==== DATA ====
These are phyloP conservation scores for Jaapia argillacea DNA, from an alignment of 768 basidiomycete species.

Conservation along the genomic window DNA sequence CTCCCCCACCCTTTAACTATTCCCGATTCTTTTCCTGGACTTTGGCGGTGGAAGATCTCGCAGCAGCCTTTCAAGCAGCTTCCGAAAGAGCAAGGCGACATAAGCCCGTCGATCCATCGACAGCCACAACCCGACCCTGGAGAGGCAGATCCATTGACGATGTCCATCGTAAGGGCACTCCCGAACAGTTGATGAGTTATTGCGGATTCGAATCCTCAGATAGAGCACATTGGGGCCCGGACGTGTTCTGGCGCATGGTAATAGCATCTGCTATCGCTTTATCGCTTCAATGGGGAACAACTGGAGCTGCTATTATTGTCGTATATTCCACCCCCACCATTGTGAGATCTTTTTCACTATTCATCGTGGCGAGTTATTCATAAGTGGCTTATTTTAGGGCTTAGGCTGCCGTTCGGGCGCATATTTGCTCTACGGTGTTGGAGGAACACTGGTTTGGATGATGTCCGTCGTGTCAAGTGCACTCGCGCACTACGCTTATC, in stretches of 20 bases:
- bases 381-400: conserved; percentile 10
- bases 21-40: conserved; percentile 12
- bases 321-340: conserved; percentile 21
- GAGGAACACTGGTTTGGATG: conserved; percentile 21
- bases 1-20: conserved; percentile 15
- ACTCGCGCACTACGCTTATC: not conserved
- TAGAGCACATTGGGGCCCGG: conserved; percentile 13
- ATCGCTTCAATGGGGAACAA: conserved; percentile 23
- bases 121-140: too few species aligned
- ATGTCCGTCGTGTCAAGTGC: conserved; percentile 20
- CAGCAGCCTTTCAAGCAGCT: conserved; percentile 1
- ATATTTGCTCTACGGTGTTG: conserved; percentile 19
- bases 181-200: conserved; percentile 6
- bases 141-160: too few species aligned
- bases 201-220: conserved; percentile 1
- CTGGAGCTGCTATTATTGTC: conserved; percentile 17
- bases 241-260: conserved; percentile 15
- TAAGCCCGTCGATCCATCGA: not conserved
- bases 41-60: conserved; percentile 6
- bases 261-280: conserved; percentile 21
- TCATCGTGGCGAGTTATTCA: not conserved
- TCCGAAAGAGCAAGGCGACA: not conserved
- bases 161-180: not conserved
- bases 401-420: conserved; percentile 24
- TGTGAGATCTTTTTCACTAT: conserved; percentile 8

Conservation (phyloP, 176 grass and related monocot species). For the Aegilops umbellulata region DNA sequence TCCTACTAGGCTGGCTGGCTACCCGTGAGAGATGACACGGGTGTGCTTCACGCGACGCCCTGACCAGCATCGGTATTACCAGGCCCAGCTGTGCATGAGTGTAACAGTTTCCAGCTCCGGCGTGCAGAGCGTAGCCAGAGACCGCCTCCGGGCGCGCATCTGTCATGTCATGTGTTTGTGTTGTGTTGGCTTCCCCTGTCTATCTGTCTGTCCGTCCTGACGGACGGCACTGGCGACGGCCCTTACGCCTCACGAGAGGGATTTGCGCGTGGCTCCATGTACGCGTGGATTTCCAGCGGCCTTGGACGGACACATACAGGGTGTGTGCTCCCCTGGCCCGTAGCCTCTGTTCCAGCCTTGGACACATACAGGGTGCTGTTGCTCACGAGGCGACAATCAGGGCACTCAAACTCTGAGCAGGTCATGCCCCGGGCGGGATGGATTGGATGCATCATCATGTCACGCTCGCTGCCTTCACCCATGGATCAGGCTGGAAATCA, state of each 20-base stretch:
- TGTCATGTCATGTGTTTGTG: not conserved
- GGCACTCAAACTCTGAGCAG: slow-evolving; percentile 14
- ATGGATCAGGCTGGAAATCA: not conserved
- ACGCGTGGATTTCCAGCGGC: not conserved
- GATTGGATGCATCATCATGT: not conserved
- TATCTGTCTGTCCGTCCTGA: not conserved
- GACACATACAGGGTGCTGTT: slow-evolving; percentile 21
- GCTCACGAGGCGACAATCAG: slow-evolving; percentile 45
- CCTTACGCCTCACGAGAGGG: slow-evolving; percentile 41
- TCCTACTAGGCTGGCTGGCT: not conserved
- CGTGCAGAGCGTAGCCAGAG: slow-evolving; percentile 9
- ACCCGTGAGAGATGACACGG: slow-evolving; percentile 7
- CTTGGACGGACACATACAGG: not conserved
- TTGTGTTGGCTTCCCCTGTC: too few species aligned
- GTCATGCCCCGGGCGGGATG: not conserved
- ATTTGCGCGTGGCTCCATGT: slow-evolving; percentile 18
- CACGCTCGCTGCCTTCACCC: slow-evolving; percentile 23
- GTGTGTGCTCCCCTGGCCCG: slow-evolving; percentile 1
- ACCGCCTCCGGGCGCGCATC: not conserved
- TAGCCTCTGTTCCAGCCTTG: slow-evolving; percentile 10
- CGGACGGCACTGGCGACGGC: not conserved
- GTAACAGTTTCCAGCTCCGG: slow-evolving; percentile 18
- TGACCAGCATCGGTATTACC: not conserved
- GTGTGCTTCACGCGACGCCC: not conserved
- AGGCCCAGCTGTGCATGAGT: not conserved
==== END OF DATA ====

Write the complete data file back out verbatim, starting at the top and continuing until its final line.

These are phyloP conservation scores for Jaapia argillacea DNA, from an alignment of 768 basidiomycete species.

Conservation along the genomic window DNA sequence CTCCCCCACCCTTTAACTATTCCCGATTCTTTTCCTGGACTTTGGCGGTGGAAGATCTCGCAGCAGCCTTTCAAGCAGCTTCCGAAAGAGCAAGGCGACATAAGCCCGTCGATCCATCGACAGCCACAACCCGACCCTGGAGAGGCAGATCCATTGACGATGTCCATCGTAAGGGCACTCCCGAACAGTTGATGAGTTATTGCGGATTCGAATCCTCAGATAGAGCACATTGGGGCCCGGACGTGTTCTGGCGCATGGTAATAGCATCTGCTATCGCTTTATCGCTTCAATGGGGAACAACTGGAGCTGCTATTATTGTCGTATATTCCACCCCCACCATTGTGAGATCTTTTTCACTATTCATCGTGGCGAGTTATTCATAAGTGGCTTATTTTAGGGCTTAGGCTGCCGTTCGGGCGCATATTTGCTCTACGGTGTTGGAGGAACACTGGTTTGGATGATGTCCGTCGTGTCAAGTGCACTCGCGCACTACGCTTATC, in stretches of 20 bases:
- bases 381-400: conserved; percentile 10
- bases 21-40: conserved; percentile 12
- bases 321-340: conserved; percentile 21
- GAGGAACACTGGTTTGGATG: conserved; percentile 21
- bases 1-20: conserved; percentile 15
- ACTCGCGCACTACGCTTATC: not conserved
- TAGAGCACATTGGGGCCCGG: conserved; percentile 13
- ATCGCTTCAATGGGGAACAA: conserved; percentile 23
- bases 121-140: too few species aligned
- ATGTCCGTCGTGTCAAGTGC: conserved; percentile 20
- CAGCAGCCTTTCAAGCAGCT: conserved; percentile 1
- ATATTTGCTCTACGGTGTTG: conserved; percentile 19
- bases 181-200: conserved; percentile 6
- bases 141-160: too few species aligned
- bases 201-220: conserved; percentile 1
- CTGGAGCTGCTATTATTGTC: conserved; percentile 17
- bases 241-260: conserved; percentile 15
- TAAGCCCGTCGATCCATCGA: not conserved
- bases 41-60: conserved; percentile 6
- bases 261-280: conserved; percentile 21
- TCATCGTGGCGAGTTATTCA: not conserved
- TCCGAAAGAGCAAGGCGACA: not conserved
- bases 161-180: not conserved
- bases 401-420: conserved; percentile 24
- TGTGAGATCTTTTTCACTAT: conserved; percentile 8

Conservation (phyloP, 176 grass and related monocot species). For the Aegilops umbellulata region DNA sequence TCCTACTAGGCTGGCTGGCTACCCGTGAGAGATGACACGGGTGTGCTTCACGCGACGCCCTGACCAGCATCGGTATTACCAGGCCCAGCTGTGCATGAGTGTAACAGTTTCCAGCTCCGGCGTGCAGAGCGTAGCCAGAGACCGCCTCCGGGCGCGCATCTGTCATGTCATGTGTTTGTGTTGTGTTGGCTTCCCCTGTCTATCTGTCTGTCCGTCCTGACGGACGGCACTGGCGACGGCCCTTACGCCTCACGAGAGGGATTTGCGCGTGGCTCCATGTACGCGTGGATTTCCAGCGGCCTTGGACGGACACATACAGGGTGTGTGCTCCCCTGGCCCGTAGCCTCTGTTCCAGCCTTGGACACATACAGGGTGCTGTTGCTCACGAGGCGACAATCAGGGCACTCAAACTCTGAGCAGGTCATGCCCCGGGCGGGATGGATTGGATGCATCATCATGTCACGCTCGCTGCCTTCACCCATGGATCAGGCTGGAAATCA, state of each 20-base stretch:
- TGTCATGTCATGTGTTTGTG: not conserved
- GGCACTCAAACTCTGAGCAG: slow-evolving; percentile 14
- ATGGATCAGGCTGGAAATCA: not conserved
- ACGCGTGGATTTCCAGCGGC: not conserved
- GATTGGATGCATCATCATGT: not conserved
- TATCTGTCTGTCCGTCCTGA: not conserved
- GACACATACAGGGTGCTGTT: slow-evolving; percentile 21
- GCTCACGAGGCGACAATCAG: slow-evolving; percentile 45
- CCTTACGCCTCACGAGAGGG: slow-evolving; percentile 41
- TCCTACTAGGCTGGCTGGCT: not conserved
- CGTGCAGAGCGTAGCCAGAG: slow-evolving; percentile 9
- ACCCGTGAGAGATGACACGG: slow-evolving; percentile 7
- CTTGGACGGACACATACAGG: not conserved
- TTGTGTTGGCTTCCCCTGTC: too few species aligned
- GTCATGCCCCGGGCGGGATG: not conserved
- ATTTGCGCGTGGCTCCATGT: slow-evolving; percentile 18
- CACGCTCGCTGCCTTCACCC: slow-evolving; percentile 23
- GTGTGTGCTCCCCTGGCCCG: slow-evolving; percentile 1
- ACCGCCTCCGGGCGCGCATC: not conserved
- TAGCCTCTGTTCCAGCCTTG: slow-evolving; percentile 10
- CGGACGGCACTGGCGACGGC: not conserved
- GTAACAGTTTCCAGCTCCGG: slow-evolving; percentile 18
- TGACCAGCATCGGTATTACC: not conserved
- GTGTGCTTCACGCGACGCCC: not conserved
- AGGCCCAGCTGTGCATGAGT: not conserved